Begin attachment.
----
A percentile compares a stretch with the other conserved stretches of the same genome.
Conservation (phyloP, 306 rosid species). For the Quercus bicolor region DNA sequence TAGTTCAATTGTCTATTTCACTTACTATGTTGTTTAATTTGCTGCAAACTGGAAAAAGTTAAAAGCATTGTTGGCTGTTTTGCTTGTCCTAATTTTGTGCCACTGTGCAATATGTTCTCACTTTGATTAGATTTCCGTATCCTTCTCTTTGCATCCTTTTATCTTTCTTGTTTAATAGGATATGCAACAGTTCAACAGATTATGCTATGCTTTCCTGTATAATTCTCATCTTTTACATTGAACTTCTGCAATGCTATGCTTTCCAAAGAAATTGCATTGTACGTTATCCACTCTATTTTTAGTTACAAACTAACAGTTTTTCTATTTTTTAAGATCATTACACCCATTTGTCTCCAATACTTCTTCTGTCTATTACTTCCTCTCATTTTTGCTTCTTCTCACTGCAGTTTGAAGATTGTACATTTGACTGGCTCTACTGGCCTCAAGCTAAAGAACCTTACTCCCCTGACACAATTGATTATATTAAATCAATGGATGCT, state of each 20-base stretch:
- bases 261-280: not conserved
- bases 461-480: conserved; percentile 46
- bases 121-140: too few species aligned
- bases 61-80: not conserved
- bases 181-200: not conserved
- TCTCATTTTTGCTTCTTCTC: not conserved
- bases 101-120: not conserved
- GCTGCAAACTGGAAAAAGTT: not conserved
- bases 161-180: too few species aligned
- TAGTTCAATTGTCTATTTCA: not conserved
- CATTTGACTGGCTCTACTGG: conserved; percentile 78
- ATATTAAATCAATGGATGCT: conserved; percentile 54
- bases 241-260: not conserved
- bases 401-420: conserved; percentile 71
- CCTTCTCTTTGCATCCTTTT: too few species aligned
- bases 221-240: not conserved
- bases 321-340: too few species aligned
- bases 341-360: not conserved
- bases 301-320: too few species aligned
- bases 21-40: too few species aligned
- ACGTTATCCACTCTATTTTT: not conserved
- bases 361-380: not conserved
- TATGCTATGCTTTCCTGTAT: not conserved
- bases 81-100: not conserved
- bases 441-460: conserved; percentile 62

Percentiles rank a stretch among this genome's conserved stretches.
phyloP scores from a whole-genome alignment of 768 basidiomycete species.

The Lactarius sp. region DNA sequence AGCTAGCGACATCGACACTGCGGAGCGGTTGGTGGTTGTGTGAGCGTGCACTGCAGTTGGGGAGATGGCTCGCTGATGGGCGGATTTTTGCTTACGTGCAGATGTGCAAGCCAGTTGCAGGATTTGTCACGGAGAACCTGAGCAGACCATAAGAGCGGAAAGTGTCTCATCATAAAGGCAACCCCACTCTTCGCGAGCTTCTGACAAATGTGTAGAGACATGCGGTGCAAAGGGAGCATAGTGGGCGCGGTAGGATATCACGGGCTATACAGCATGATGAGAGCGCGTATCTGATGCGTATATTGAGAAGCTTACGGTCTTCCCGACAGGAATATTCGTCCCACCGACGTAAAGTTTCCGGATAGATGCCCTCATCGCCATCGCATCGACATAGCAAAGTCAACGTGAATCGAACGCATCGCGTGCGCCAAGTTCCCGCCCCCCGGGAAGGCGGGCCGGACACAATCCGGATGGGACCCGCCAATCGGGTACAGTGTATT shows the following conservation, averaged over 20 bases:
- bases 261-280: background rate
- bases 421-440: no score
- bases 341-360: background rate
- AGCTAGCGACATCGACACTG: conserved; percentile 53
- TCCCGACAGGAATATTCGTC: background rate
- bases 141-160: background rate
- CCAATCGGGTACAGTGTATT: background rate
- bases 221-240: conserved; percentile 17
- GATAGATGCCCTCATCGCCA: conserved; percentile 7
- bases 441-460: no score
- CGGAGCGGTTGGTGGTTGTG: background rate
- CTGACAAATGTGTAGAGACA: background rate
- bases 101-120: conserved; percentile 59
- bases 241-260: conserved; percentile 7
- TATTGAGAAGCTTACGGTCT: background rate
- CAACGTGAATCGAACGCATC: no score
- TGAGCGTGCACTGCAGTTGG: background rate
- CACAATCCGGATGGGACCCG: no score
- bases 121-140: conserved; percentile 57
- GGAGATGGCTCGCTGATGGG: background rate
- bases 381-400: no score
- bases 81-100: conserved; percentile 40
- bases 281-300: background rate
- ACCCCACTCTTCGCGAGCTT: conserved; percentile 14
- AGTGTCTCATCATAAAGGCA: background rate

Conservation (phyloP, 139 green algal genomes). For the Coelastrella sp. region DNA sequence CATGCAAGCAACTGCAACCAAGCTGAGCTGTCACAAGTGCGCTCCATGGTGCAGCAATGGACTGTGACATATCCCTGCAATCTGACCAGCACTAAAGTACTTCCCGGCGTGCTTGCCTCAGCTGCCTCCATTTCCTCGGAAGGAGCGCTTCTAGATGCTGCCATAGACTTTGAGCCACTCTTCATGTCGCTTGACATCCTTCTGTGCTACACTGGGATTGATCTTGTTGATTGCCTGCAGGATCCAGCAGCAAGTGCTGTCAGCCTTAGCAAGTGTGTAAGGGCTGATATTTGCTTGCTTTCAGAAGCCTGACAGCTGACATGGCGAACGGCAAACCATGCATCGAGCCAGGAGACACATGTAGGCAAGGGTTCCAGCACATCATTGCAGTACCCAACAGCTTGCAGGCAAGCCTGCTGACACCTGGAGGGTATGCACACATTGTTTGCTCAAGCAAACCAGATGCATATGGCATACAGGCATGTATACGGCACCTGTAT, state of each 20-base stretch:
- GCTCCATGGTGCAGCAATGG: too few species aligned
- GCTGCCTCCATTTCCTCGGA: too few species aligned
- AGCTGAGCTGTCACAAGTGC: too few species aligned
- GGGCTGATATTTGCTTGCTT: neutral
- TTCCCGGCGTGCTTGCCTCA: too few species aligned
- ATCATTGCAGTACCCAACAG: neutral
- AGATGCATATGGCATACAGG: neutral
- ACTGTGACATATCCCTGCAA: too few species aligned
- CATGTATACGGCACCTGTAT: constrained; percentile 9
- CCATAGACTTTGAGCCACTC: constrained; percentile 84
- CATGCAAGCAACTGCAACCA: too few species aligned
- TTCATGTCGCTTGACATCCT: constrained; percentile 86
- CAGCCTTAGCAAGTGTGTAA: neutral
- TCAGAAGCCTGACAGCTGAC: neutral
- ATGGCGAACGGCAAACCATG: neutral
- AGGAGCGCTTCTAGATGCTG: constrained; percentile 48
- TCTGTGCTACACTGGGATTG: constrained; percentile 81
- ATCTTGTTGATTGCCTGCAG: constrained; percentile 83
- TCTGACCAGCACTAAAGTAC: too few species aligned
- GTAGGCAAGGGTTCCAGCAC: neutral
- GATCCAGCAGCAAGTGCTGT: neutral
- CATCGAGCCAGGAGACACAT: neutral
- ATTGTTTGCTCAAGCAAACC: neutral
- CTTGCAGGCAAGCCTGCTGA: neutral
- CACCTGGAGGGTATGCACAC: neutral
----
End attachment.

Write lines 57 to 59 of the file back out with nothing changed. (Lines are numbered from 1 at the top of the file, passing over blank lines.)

- GCTCCATGGTGCAGCAATGG: too few species aligned
- GCTGCCTCCATTTCCTCGGA: too few species aligned
- AGCTGAGCTGTCACAAGTGC: too few species aligned